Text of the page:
New Archaeological Findings Around the World


Zahi Hawass |

Remains of the mudbrick walls of the ”lost golden city of Luxor’.

The archaeological community has been excavating a variety of historical locations recently. As more discoveries are made, excavation sites pop up around the world.
In 2021, archaeologists announced the discovery of a “lost golden city” near Luxor in Egypt called the “Rise of Aten”. Despite the attention this discovery has received, archaeologists have only uncovered a small portion of the ‘lost golden city’. The city was founded by Amenhotep III, the grandfather of Tutankhamun, commonly known as King Tut. According to historical records, the pharaoh Amenhotep III had three palaces in the city. After seven months of excavation, the archaeologists uncovered several neighborhoods including an administrative district and an ancient bakery shop. Any new discoveries could reveal some historical mysteries, such as why Amenhotep III’s son tried to focus Egypt’s religion around the worship of the Aten, the sun disk, rather than ancient Egypt’s traditional pantheon of gods.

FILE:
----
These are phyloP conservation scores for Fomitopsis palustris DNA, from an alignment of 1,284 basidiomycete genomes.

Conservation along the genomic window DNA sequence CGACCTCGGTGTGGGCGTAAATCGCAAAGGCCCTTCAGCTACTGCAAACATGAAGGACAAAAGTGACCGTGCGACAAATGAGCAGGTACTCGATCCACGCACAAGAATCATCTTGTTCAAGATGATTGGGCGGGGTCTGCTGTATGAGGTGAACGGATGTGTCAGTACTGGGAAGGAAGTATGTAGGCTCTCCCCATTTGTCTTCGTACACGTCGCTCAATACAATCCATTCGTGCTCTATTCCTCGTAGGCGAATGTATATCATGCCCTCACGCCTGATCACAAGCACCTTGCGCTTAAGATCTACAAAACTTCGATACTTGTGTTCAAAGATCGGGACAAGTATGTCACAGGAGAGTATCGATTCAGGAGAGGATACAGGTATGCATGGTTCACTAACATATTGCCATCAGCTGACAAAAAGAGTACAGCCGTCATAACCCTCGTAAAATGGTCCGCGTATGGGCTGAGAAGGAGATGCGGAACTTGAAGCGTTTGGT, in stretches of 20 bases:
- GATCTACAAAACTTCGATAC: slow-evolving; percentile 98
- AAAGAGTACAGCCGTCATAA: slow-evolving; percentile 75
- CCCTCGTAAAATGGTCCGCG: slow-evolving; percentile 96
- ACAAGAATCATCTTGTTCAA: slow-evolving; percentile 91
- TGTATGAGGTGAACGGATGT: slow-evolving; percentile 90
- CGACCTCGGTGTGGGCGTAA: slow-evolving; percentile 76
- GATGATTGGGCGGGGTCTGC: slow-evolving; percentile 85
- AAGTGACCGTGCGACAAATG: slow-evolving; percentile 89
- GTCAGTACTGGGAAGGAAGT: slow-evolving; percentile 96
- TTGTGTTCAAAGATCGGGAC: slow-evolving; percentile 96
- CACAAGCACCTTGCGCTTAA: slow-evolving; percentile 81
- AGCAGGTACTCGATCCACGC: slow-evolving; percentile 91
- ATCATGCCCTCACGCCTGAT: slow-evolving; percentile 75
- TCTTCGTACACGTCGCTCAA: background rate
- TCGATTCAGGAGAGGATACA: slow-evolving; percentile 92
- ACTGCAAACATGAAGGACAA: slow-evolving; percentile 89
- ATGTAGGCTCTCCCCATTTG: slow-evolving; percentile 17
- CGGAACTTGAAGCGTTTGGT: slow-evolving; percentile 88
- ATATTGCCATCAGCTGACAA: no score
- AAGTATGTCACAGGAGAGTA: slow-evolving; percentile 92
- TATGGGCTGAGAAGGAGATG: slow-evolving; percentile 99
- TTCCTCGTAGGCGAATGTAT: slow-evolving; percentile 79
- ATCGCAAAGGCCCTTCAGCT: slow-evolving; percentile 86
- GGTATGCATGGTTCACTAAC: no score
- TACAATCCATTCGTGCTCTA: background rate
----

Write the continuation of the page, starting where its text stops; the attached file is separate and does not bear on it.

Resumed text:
Excavations at Karahantepe in Turkey are giving us new insights into what life was like in this part of the world around 9,000 BC. So far archaeologists have found a complex of pillars and a carved human head. However, there is a lot to uncover, and excavations are ongoing, so we can expect more discoveries about the site and the people who built it later in the year.
Archaeologists digging near the site of Qumran in the West Bank, where the Dead Sea Scrolls were buried in nearby caves, plan to excavate a previously unexplored cave and continue investigating a series of tunnels. The team’s previous digs have uncovered some intriguing remains, including a 12th cave that once held Dead Sea Scrolls, and we may hear of new discoveries from the site as the excavations continue.
A lack of electronic and technological supplies, as well as travel restrictions from COVID-19, has stopped many archaeologists from traveling to foreign locations to excavate some of these sites. However, the ones who can work overseas are making groundbreaking discoveries.